So what's this?

A recipe node. For an All Purpose Cultural Salt Cake of Doom.

You're doing a recipe node in the made up FAQ-discussion style?

Yeah, so what?

It's lame.

Shut up.

See? You're just talking to yourself, now. Worse, you're noding to yourself. It's sad, really. So what, pray tell, is an "All Purpose Cultural Salt Cake of Doom"?

I think the name speaks for itself.

No it doesn't. What the hell does "all purpose" mean?

"All purpose" means it's all purpose. It looks cool and it's original so you can serve it to guests, but it's also easy to make so you can make it for yourself. You can serve it as an entrée with a salad or it can make an entire meal. You can keep it for a few days without too much damage. You can serve it warm, or cold. Also, you can put pretty much anything you want in it.

That's the point. It's easy to make, good, and versatile: it's an all purpose cake.

Why "cultural"?

Because, er... Because it like promotes cultural exchange or something. Look, I don't know.

What the hell is a "salt cake" anyway?

It's what you eat at Salt Cake City! HAHAHAHAHA! Oh boy, I kill myself.

Anyway, most cakes are sugary desserts, with fruit: sweet. This cake isn't a dessert: it's made with salty ingredients, those which come before dessert: meat, cheese, etc. But in every other aspect, it's still a cake.

Why "of Doom"?

...Er, let's get on with the recipe, shall we?

All right. So, what do you need?

For the base for a medium sized cake, you will need

    • three eggs (which kind? I hear brown eggs are better, but then again brown is dark and that suggests evil. Choose wisely.),
    • about 150 to 200 grams (5 to 7 ounces) of flour—I measure by eye,
    • a couple teaspoonfulls of baking soda,
    • 12.5 cl (4 oz) of milk,
    • 125 grams (4.5 ounces) of salted butter,
    • and 100 grams (3.5 ounces) of grated cheese.

Mix those together (with your hands, preferably) until it makes a nice, homogenous, elastic dough with a beautiful yellow color. My advice is to leave the butter out for a while or slightly microwave it so it's very soft. You can also gain time by melting it, but then the cake won't be as light. Then you can mix your ingredients in.

What ingredients? I thought you just listed them?

No. This is how you make the base of the cake. Then you can put pretty much anything you like in. All purpose, remember?

So I can just mix anything in the dough and stick it in the pan?


Well, anything which doesn't give out water when cooked, which rules out most (but not all) vegetables and means you have to precook meat. What I like to do is put a sausage in. Either a big sausage through the middle or, if you don't have a big one (nobody blames you, it's not your fault), cut up little ones into chunks to mix in. Nuts. Fish. Celery. Peppers which have already been baked so they give out their water. Go wild! Then msg me what you put in so I can add it here.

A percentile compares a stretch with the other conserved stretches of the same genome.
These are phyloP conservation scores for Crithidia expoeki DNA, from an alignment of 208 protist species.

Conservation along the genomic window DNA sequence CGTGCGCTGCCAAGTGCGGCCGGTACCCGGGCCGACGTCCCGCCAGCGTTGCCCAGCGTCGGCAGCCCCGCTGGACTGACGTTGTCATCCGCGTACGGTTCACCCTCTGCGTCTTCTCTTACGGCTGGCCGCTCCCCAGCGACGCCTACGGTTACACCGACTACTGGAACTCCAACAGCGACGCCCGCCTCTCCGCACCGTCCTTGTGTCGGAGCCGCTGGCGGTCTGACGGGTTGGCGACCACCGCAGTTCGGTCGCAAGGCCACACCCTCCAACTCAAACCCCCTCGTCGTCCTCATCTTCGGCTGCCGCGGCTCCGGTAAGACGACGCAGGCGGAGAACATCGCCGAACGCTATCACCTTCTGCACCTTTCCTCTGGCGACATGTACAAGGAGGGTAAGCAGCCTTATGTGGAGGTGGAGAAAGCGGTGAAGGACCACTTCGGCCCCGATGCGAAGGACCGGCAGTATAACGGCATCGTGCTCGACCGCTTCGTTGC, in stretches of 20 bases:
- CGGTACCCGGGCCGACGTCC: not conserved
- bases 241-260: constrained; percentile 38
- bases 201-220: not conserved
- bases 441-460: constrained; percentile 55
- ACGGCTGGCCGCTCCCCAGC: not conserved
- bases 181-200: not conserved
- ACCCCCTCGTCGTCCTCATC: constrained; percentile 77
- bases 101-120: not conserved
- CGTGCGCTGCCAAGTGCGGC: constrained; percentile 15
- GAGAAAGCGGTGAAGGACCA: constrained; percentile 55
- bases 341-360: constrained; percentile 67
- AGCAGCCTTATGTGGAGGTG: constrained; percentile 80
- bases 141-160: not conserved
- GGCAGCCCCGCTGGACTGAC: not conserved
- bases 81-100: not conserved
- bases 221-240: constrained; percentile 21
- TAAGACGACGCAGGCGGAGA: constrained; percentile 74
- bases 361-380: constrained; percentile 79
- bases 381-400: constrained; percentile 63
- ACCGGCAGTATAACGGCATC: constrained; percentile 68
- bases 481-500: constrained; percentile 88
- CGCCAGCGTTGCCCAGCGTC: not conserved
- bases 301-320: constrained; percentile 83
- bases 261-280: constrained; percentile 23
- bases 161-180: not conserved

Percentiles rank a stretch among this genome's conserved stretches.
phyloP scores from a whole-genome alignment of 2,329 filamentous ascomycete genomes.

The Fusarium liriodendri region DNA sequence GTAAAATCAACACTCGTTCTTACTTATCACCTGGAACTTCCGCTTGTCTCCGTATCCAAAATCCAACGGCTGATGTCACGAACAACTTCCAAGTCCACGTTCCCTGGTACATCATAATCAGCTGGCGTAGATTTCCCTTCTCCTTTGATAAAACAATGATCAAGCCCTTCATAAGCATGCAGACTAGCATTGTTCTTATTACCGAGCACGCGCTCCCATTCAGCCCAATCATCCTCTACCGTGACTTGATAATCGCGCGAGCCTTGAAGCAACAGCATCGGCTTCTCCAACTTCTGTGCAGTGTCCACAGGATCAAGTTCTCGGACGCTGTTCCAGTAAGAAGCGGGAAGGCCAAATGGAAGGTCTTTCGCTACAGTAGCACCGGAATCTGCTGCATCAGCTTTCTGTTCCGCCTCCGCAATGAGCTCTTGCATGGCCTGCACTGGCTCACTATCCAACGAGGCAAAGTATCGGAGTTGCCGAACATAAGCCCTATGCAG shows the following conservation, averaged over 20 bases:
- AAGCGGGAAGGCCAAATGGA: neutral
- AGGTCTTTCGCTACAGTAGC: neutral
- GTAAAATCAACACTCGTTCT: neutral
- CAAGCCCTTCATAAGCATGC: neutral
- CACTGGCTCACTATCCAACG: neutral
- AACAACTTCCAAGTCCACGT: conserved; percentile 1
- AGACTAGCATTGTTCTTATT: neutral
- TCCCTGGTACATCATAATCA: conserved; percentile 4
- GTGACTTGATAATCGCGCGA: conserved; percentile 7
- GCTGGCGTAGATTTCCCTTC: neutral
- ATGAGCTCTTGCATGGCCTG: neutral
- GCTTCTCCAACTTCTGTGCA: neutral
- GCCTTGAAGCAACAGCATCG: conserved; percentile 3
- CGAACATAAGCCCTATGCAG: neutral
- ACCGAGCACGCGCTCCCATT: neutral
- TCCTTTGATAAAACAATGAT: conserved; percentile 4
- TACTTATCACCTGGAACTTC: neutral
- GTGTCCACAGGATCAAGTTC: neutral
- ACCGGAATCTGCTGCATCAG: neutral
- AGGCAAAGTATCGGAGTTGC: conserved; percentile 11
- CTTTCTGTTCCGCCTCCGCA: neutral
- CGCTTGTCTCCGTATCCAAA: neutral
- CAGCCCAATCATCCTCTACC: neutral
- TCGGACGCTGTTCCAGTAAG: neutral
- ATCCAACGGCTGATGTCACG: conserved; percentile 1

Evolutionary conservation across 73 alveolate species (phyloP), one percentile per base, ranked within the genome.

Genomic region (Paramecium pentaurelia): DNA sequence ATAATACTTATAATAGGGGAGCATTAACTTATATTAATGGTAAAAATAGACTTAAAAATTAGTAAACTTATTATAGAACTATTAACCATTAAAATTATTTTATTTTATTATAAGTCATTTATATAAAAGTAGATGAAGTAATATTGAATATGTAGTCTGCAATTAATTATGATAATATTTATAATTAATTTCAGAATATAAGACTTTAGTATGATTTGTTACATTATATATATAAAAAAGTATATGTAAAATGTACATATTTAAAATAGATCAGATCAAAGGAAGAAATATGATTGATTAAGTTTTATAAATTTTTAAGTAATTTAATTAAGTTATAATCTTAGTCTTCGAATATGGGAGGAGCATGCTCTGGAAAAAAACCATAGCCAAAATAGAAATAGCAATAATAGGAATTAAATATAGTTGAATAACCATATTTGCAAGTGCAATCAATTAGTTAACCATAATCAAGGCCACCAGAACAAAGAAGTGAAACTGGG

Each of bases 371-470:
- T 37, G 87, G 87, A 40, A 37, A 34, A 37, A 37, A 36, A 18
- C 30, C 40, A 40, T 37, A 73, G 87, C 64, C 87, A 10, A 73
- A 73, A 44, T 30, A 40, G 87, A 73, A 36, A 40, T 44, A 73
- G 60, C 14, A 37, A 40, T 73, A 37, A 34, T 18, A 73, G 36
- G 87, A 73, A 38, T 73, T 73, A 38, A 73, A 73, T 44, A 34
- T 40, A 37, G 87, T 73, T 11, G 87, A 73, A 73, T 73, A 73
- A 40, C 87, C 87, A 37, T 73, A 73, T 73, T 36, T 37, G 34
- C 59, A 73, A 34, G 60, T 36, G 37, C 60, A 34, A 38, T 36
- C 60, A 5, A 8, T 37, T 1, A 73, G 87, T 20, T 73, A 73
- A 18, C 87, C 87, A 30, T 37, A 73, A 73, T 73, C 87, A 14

All right. Sounds cool enough. So, how do I bake it?

Put it in a pan and stick it in a preheated oven, at about 210°C (410°F). If you look at it you might notice the butter is leaking out of the dough: this is okay, it'll be sucked back in.

For how long?

Until it's ready. When it starts to smell really good in your living room, go check it out. Stick a knife in: if it comes out dry, it's ready. If not, leave it in for a couple more minutes. Repeat.

Hey, wait a minute! You didn't tell me to butter the pan or anything! The cake's going to stick!

Yeah, there's a whole bunch of tricks to keep cake from sticking to the pan, but this is the modern era. Just buy a teflon pan and wait. Cakes stick to pans because they expand because of the heat; if you wait for about twenty minutes it will cool down and retract. Then you can just upturn the pan and the cake will fall right out.

Bon appétit!


The funky TenMinJoe says re All Purpose Cultural Salt Cake of Doom: After reading this w/u yesterday I actually had a DREAM about the all purpose cultural salt cake of doom last night.

His training is nearly complete. Soon he will be one with the salt cake.

The adored yclept thinks she can disturb my grand masterpiece:

(r) $ (2 s) yclept says re All Purpose Cultural Salt Cake of Doom: That isn't the *only* reason cakes stick to a pan. And teflon is not a cure all, y'know. Still, this looks great.
(r) $ (2 s) yclept says re All Purpose Cultural Salt Cake of Doom: Y'know, these probably don't stick because 1) no sugar; 2) lots of oil.

Disregard everything but the "this looks great" part. Thank you.

The beloved Ouroboros asks if this is a recipe for a brioche. An All Purpose Cultural Salt Cake of Doom is not a brioche. It is a cake. A brioche is a kind of bread. A cake—is a cake.

The motherly momomom has my endless gratitude for helping me out with what will undoubtedly go down in history books as "the yeast fiasco."

Mad props, yo:
  • My mother, who extracted the recipe from a friend with pliers.
  • Google, for the logical God-fearing grandiose metric system - to - weird ass backwards imperial system conversions.

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